Study says Chinese loans, though higher in interest rates, would not lead to ‘debt trap’
While loans from China to its bilateral partners like the Philippines carry higher interest rates than the World Bank’s, Washington-based Center for Global Development (CDG) said these would not lead to a debt trap.
In a new report, CDG said “China’s loans tend to have shorter grace periods and maturities and higher interest rates than loans from the World Bank.”
“With developing countries taking an economic hit from the COVID-19 pandemic, there’s a real concern about debt risks in developing countries, many of which were already at risk of debt distress,” said one of the authors of the report, Scott Morris, a senior CGD fellow.
“China is now the largest bilateral lender in the world, so decisions made in Beijing have a huge impact on the economies of developing countries,” Morris said in the report, titled “Chinese and World Bank Lending Terms: A Systematic Comparison Across 157 Countries and 15 Years.”
“We found that China’s loans have consistently contained harder terms than the World Bank, particularly for the poorest countries,” said another author of the CDG report, Brad Parks, also executive director of research lab AidData.
“Most of the discussions of debt vulnerability in developing countries have focused on the overall amount of borrowing, but the shift in loan terms matters a lot too,” said Parks.
“That said, while we have concerns, we don’t find evidence for the ‘debt trap’ narrative. A few percentage points more in interest compared to the World Bank hardly seems usurious,” Parks added.
The CGD report compared a total of 2,453 Chinese loans and 4,859 World Bank loans per country.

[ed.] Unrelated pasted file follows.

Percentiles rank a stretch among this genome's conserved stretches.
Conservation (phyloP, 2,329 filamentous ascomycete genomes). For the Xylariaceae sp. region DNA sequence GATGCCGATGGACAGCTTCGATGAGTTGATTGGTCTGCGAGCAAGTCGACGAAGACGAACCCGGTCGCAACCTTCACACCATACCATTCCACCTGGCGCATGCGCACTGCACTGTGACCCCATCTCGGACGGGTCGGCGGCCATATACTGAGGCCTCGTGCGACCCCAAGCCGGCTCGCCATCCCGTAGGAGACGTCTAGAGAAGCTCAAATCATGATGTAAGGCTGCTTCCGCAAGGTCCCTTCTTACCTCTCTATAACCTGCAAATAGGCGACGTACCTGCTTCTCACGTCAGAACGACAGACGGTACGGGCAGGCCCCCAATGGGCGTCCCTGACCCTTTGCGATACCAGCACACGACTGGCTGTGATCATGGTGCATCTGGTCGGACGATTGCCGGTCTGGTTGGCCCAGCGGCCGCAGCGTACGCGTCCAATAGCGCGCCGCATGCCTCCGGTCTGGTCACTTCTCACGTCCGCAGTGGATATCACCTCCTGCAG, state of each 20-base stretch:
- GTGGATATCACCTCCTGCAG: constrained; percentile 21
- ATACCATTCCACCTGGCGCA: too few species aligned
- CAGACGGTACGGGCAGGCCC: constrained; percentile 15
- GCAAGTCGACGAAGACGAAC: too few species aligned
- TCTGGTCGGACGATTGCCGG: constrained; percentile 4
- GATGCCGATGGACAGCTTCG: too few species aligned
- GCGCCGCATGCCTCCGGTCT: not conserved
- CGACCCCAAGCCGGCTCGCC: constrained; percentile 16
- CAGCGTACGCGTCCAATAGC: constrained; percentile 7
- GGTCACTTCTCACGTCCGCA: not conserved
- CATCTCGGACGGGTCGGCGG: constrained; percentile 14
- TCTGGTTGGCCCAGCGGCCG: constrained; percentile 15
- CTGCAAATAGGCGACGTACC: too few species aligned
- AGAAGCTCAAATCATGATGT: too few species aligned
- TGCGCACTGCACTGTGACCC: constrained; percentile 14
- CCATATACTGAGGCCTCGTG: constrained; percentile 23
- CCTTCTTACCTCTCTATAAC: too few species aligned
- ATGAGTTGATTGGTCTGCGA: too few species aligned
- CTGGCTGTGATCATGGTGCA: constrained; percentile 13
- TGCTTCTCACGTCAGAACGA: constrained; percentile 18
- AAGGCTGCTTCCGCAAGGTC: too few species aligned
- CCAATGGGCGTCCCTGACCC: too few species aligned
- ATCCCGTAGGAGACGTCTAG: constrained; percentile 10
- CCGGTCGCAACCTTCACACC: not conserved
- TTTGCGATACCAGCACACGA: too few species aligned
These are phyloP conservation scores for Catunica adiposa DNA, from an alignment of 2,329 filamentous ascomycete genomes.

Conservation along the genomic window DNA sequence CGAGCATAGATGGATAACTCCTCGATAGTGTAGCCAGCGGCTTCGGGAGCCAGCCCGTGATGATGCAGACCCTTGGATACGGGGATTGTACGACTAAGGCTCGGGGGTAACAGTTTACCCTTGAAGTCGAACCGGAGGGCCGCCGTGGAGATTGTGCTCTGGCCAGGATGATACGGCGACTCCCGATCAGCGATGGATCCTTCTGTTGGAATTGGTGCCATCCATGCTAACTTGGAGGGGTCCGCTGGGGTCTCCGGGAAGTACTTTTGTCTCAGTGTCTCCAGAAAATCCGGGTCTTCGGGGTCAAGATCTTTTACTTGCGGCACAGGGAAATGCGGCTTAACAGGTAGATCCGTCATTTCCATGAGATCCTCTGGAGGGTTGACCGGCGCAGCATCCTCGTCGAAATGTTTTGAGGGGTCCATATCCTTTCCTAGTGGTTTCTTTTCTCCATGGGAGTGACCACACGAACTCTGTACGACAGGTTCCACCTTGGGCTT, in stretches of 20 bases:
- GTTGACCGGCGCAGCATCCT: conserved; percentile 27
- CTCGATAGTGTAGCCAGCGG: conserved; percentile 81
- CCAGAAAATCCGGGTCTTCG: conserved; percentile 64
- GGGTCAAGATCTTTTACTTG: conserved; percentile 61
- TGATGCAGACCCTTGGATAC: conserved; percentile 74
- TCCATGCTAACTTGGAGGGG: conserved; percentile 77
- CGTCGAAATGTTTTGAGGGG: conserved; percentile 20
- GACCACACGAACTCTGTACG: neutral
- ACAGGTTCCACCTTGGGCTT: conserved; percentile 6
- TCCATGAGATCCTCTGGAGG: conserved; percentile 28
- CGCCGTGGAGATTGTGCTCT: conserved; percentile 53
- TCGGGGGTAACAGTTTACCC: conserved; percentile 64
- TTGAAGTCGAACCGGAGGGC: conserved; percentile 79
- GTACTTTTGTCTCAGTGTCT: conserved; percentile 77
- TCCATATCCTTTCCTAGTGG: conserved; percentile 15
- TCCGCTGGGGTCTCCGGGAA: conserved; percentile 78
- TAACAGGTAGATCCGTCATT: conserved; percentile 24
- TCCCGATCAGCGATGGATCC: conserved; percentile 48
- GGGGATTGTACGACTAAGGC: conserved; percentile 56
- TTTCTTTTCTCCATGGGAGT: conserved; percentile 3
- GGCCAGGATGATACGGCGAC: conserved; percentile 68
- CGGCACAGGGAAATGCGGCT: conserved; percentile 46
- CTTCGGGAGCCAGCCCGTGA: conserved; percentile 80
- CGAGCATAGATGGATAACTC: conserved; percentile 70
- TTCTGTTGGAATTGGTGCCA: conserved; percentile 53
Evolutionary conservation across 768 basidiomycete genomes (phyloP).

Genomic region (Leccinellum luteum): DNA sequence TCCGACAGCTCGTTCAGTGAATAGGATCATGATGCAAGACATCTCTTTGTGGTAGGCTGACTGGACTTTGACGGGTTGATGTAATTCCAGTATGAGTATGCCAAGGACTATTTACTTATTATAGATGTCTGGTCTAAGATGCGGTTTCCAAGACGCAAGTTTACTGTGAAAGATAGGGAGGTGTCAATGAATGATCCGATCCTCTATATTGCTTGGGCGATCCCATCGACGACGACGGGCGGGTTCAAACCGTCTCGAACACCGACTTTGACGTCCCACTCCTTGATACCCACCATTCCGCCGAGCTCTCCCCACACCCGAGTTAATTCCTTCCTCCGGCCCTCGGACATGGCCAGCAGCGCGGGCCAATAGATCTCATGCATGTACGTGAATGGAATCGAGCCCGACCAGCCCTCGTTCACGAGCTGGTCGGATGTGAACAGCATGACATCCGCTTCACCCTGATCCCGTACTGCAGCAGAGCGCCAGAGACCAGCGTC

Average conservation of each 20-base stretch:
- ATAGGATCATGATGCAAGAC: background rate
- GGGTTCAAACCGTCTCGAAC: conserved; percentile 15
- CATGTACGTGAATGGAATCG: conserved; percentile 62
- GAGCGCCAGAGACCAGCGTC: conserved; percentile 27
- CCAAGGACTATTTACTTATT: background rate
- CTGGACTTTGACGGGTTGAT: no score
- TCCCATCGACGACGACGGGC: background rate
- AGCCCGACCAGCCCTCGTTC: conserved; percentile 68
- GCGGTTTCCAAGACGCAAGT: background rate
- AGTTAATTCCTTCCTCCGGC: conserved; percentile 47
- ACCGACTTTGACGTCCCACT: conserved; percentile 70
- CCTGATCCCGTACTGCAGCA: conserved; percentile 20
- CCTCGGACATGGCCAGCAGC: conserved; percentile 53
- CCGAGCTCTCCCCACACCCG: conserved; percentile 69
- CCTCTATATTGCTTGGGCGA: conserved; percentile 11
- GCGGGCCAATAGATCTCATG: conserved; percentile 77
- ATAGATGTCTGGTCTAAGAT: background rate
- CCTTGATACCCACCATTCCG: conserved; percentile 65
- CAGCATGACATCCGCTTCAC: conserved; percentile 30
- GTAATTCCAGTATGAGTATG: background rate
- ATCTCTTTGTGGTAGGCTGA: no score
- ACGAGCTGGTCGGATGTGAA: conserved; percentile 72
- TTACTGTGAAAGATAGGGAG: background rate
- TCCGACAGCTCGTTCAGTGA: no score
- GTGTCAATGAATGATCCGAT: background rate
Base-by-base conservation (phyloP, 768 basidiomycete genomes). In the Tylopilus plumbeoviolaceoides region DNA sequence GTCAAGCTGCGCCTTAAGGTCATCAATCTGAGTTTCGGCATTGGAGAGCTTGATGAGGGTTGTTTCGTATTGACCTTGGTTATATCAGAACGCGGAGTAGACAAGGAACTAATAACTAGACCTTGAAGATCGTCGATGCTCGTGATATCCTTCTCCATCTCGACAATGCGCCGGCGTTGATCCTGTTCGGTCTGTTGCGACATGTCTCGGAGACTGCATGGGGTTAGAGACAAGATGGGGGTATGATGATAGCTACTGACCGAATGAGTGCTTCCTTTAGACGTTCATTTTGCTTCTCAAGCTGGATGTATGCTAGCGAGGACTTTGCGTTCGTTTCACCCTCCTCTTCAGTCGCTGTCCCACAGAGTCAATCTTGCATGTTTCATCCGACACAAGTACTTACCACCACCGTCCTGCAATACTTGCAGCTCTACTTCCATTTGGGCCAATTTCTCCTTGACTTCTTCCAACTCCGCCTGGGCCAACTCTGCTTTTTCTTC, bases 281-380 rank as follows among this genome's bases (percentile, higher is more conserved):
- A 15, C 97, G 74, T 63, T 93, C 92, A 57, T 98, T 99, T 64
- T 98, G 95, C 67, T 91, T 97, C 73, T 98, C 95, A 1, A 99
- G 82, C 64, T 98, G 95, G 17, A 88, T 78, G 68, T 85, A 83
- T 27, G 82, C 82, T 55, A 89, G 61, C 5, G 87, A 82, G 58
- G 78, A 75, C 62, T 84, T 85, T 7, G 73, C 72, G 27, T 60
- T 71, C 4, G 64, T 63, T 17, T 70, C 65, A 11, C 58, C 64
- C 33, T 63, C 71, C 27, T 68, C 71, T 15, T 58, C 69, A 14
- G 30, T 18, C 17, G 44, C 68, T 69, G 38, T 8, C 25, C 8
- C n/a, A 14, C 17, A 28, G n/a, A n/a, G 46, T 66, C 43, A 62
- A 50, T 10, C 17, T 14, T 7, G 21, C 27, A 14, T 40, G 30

In the case of the Philippines, CGD found that 16 projects funded by $1.48 billion in loans from China had an average of 3-percent interest rate maturing in eight years on top of two years’ grace period.
The World Bank (WB) had extended $8.74 billion in loans to the Philippines, currently a lower middle income country, for 46 projects with an average interest rate of 2.85 percent, longer mean maturity period of 14.2 years and grace period of 8.7 years.
The average WB loan size was $190 million, higher than China’s $150 million.
But CGD noted that borrowings from the private sector were more expensive than both China and the World Bank, with an average interest rate of 6.67 percent for loans maturing in an average of 11.6 years with 11 years of grace period on average.
“It’s clear that developing country governments find value in China’s lending, compared to what they can get on the markets,” Morris said.
“But it’s incredibly important that the Chinese government, which has a stated commitment to debt sustainability, carry out its lending program in a way that doesn’t heighten debt risks in its partners,” Morris said in a CDG statement sent to Inquirer.
Last February, Socioeconomic Planning Secretary Ernesto M. Pernia expressed lament at the “rather slow” flow of Chinese loans into the Philippines. China had promised at least $9 billion in official development assistance, including grants.
Also in February, Chinese Ambassador Huang Xilian that the mainland would continue to extend loans and grants for big-ticket infrastructure projects in the Philippines even as the Chinese economy took a hit from the COVID-19 pandemic that started in Wuhan, a city in China’s Hubei province.
China had signed with the Philippines just two loan agreements to date—$62.1 million for the Chico River Pump Irrigation Project and $211.2 million for the New Centennial Water Source-Kaliwa Dam.
Also, China had given away grants to build bridges crossing Pasig River and other infrastructure in Mindanao, including for rehabilitation and reconstruction of war-torn Marawi City.
The initial phase of the Mindanao Railway Project spanning Davao region would likewise be partly funded through Chinese ODA.
Edited by TSB
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